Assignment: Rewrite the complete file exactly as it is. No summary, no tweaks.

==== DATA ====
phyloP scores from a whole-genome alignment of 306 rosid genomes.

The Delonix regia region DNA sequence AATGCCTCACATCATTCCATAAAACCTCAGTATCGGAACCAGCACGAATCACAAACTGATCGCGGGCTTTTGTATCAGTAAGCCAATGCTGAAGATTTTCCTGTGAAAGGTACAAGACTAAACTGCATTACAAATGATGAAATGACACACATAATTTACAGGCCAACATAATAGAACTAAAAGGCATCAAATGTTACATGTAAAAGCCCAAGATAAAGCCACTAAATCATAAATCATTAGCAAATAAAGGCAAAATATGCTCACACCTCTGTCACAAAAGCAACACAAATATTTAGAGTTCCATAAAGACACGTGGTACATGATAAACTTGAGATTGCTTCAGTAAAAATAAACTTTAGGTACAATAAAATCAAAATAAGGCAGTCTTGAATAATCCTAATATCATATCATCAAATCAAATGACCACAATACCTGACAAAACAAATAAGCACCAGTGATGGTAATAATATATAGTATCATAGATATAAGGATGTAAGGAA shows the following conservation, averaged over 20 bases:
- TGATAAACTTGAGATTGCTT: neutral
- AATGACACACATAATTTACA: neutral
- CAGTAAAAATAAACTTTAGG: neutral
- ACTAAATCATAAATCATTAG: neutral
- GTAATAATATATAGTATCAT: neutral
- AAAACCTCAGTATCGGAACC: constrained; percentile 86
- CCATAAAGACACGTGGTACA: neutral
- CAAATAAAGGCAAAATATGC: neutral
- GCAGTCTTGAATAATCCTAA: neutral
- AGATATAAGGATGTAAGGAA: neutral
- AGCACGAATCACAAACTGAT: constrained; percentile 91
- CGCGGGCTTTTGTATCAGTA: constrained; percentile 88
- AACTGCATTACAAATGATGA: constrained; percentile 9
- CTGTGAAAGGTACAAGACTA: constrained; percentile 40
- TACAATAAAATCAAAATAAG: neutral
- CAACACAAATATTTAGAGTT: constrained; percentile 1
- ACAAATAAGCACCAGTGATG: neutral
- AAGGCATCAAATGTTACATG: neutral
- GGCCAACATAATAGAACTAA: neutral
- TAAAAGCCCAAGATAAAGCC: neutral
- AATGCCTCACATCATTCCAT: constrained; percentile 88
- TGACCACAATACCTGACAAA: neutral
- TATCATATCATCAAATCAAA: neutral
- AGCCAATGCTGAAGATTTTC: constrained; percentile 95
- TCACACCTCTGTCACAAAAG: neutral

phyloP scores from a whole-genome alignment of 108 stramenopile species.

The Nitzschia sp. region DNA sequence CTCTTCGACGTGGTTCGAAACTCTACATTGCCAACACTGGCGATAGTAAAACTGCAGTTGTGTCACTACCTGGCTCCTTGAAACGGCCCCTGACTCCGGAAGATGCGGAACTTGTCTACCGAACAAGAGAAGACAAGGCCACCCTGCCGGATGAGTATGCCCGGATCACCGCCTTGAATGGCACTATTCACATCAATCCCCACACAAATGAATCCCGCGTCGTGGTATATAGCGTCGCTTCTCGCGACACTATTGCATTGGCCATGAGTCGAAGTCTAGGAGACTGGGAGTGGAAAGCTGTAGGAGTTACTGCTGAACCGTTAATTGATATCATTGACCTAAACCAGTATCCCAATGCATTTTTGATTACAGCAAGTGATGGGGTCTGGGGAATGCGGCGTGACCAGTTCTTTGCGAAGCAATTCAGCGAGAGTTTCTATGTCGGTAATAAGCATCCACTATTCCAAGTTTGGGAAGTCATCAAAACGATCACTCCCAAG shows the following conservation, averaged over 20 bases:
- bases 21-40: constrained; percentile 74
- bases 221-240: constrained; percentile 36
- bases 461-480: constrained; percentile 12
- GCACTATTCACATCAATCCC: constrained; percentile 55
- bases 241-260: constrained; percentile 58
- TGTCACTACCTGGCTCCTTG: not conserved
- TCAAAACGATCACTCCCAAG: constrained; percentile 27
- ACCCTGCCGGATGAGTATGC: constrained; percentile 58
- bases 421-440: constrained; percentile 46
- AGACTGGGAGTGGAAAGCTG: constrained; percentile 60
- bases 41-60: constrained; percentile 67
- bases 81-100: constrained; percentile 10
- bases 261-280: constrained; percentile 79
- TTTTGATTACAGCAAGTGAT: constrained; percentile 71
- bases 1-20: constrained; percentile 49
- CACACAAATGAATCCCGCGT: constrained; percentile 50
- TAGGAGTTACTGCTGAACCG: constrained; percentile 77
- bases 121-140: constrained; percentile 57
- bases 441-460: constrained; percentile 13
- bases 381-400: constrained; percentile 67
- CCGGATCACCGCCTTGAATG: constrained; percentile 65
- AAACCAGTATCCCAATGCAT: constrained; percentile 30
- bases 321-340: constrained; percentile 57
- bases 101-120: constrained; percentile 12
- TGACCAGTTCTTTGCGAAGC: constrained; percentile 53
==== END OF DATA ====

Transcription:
phyloP scores from a whole-genome alignment of 306 rosid genomes.

The Delonix regia region DNA sequence AATGCCTCACATCATTCCATAAAACCTCAGTATCGGAACCAGCACGAATCACAAACTGATCGCGGGCTTTTGTATCAGTAAGCCAATGCTGAAGATTTTCCTGTGAAAGGTACAAGACTAAACTGCATTACAAATGATGAAATGACACACATAATTTACAGGCCAACATAATAGAACTAAAAGGCATCAAATGTTACATGTAAAAGCCCAAGATAAAGCCACTAAATCATAAATCATTAGCAAATAAAGGCAAAATATGCTCACACCTCTGTCACAAAAGCAACACAAATATTTAGAGTTCCATAAAGACACGTGGTACATGATAAACTTGAGATTGCTTCAGTAAAAATAAACTTTAGGTACAATAAAATCAAAATAAGGCAGTCTTGAATAATCCTAATATCATATCATCAAATCAAATGACCACAATACCTGACAAAACAAATAAGCACCAGTGATGGTAATAATATATAGTATCATAGATATAAGGATGTAAGGAA shows the following conservation, averaged over 20 bases:
- TGATAAACTTGAGATTGCTT: neutral
- AATGACACACATAATTTACA: neutral
- CAGTAAAAATAAACTTTAGG: neutral
- ACTAAATCATAAATCATTAG: neutral
- GTAATAATATATAGTATCAT: neutral
- AAAACCTCAGTATCGGAACC: constrained; percentile 86
- CCATAAAGACACGTGGTACA: neutral
- CAAATAAAGGCAAAATATGC: neutral
- GCAGTCTTGAATAATCCTAA: neutral
- AGATATAAGGATGTAAGGAA: neutral
- AGCACGAATCACAAACTGAT: constrained; percentile 91
- CGCGGGCTTTTGTATCAGTA: constrained; percentile 88
- AACTGCATTACAAATGATGA: constrained; percentile 9
- CTGTGAAAGGTACAAGACTA: constrained; percentile 40
- TACAATAAAATCAAAATAAG: neutral
- CAACACAAATATTTAGAGTT: constrained; percentile 1
- ACAAATAAGCACCAGTGATG: neutral
- AAGGCATCAAATGTTACATG: neutral
- GGCCAACATAATAGAACTAA: neutral
- TAAAAGCCCAAGATAAAGCC: neutral
- AATGCCTCACATCATTCCAT: constrained; percentile 88
- TGACCACAATACCTGACAAA: neutral
- TATCATATCATCAAATCAAA: neutral
- AGCCAATGCTGAAGATTTTC: constrained; percentile 95
- TCACACCTCTGTCACAAAAG: neutral

phyloP scores from a whole-genome alignment of 108 stramenopile species.

The Nitzschia sp. region DNA sequence CTCTTCGACGTGGTTCGAAACTCTACATTGCCAACACTGGCGATAGTAAAACTGCAGTTGTGTCACTACCTGGCTCCTTGAAACGGCCCCTGACTCCGGAAGATGCGGAACTTGTCTACCGAACAAGAGAAGACAAGGCCACCCTGCCGGATGAGTATGCCCGGATCACCGCCTTGAATGGCACTATTCACATCAATCCCCACACAAATGAATCCCGCGTCGTGGTATATAGCGTCGCTTCTCGCGACACTATTGCATTGGCCATGAGTCGAAGTCTAGGAGACTGGGAGTGGAAAGCTGTAGGAGTTACTGCTGAACCGTTAATTGATATCATTGACCTAAACCAGTATCCCAATGCATTTTTGATTACAGCAAGTGATGGGGTCTGGGGAATGCGGCGTGACCAGTTCTTTGCGAAGCAATTCAGCGAGAGTTTCTATGTCGGTAATAAGCATCCACTATTCCAAGTTTGGGAAGTCATCAAAACGATCACTCCCAAG shows the following conservation, averaged over 20 bases:
- bases 21-40: constrained; percentile 74
- bases 221-240: constrained; percentile 36
- bases 461-480: constrained; percentile 12
- GCACTATTCACATCAATCCC: constrained; percentile 55
- bases 241-260: constrained; percentile 58
- TGTCACTACCTGGCTCCTTG: not conserved
- TCAAAACGATCACTCCCAAG: constrained; percentile 27
- ACCCTGCCGGATGAGTATGC: constrained; percentile 58
- bases 421-440: constrained; percentile 46
- AGACTGGGAGTGGAAAGCTG: constrained; percentile 60
- bases 41-60: constrained; percentile 67
- bases 81-100: constrained; percentile 10
- bases 261-280: constrained; percentile 79
- TTTTGATTACAGCAAGTGAT: constrained; percentile 71
- bases 1-20: constrained; percentile 49
- CACACAAATGAATCCCGCGT: constrained; percentile 50
- TAGGAGTTACTGCTGAACCG: constrained; percentile 77
- bases 121-140: constrained; percentile 57
- bases 441-460: constrained; percentile 13
- bases 381-400: constrained; percentile 67
- CCGGATCACCGCCTTGAATG: constrained; percentile 65
- AAACCAGTATCCCAATGCAT: constrained; percentile 30
- bases 321-340: constrained; percentile 57
- bases 101-120: constrained; percentile 12
- TGACCAGTTCTTTGCGAAGC: constrained; percentile 53